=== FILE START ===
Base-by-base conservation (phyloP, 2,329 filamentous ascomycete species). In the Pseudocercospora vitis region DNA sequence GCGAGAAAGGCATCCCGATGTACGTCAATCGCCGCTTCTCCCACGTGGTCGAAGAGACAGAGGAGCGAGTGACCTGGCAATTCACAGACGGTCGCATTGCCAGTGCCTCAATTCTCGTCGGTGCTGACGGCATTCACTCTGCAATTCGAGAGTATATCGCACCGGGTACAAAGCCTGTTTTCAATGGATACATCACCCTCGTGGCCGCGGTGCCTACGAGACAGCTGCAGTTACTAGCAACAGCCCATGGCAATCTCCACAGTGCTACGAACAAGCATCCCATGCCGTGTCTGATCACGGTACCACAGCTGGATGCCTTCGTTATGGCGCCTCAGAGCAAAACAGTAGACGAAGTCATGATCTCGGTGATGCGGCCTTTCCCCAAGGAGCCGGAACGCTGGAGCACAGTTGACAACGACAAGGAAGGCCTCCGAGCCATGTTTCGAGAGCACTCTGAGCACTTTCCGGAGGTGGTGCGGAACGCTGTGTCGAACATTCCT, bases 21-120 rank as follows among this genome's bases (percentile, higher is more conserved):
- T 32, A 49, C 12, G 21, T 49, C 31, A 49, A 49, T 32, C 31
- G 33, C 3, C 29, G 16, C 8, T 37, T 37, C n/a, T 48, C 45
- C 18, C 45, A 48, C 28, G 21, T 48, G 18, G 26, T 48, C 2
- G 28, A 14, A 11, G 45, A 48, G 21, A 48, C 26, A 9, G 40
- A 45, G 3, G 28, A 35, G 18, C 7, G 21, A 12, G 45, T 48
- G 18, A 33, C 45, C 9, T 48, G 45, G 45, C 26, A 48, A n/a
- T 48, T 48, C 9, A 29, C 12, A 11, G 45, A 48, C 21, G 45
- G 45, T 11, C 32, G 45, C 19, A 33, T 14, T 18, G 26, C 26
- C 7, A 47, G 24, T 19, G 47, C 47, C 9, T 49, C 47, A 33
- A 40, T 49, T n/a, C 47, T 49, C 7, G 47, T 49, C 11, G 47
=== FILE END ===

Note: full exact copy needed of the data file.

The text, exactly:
Base-by-base conservation (phyloP, 2,329 filamentous ascomycete species). In the Pseudocercospora vitis region DNA sequence GCGAGAAAGGCATCCCGATGTACGTCAATCGCCGCTTCTCCCACGTGGTCGAAGAGACAGAGGAGCGAGTGACCTGGCAATTCACAGACGGTCGCATTGCCAGTGCCTCAATTCTCGTCGGTGCTGACGGCATTCACTCTGCAATTCGAGAGTATATCGCACCGGGTACAAAGCCTGTTTTCAATGGATACATCACCCTCGTGGCCGCGGTGCCTACGAGACAGCTGCAGTTACTAGCAACAGCCCATGGCAATCTCCACAGTGCTACGAACAAGCATCCCATGCCGTGTCTGATCACGGTACCACAGCTGGATGCCTTCGTTATGGCGCCTCAGAGCAAAACAGTAGACGAAGTCATGATCTCGGTGATGCGGCCTTTCCCCAAGGAGCCGGAACGCTGGAGCACAGTTGACAACGACAAGGAAGGCCTCCGAGCCATGTTTCGAGAGCACTCTGAGCACTTTCCGGAGGTGGTGCGGAACGCTGTGTCGAACATTCCT, bases 21-120 rank as follows among this genome's bases (percentile, higher is more conserved):
- T 32, A 49, C 12, G 21, T 49, C 31, A 49, A 49, T 32, C 31
- G 33, C 3, C 29, G 16, C 8, T 37, T 37, C n/a, T 48, C 45
- C 18, C 45, A 48, C 28, G 21, T 48, G 18, G 26, T 48, C 2
- G 28, A 14, A 11, G 45, A 48, G 21, A 48, C 26, A 9, G 40
- A 45, G 3, G 28, A 35, G 18, C 7, G 21, A 12, G 45, T 48
- G 18, A 33, C 45, C 9, T 48, G 45, G 45, C 26, A 48, A n/a
- T 48, T 48, C 9, A 29, C 12, A 11, G 45, A 48, C 21, G 45
- G 45, T 11, C 32, G 45, C 19, A 33, T 14, T 18, G 26, C 26
- C 7, A 47, G 24, T 19, G 47, C 47, C 9, T 49, C 47, A 33
- A 40, T 49, T n/a, C 47, T 49, C 7, G 47, T 49, C 11, G 47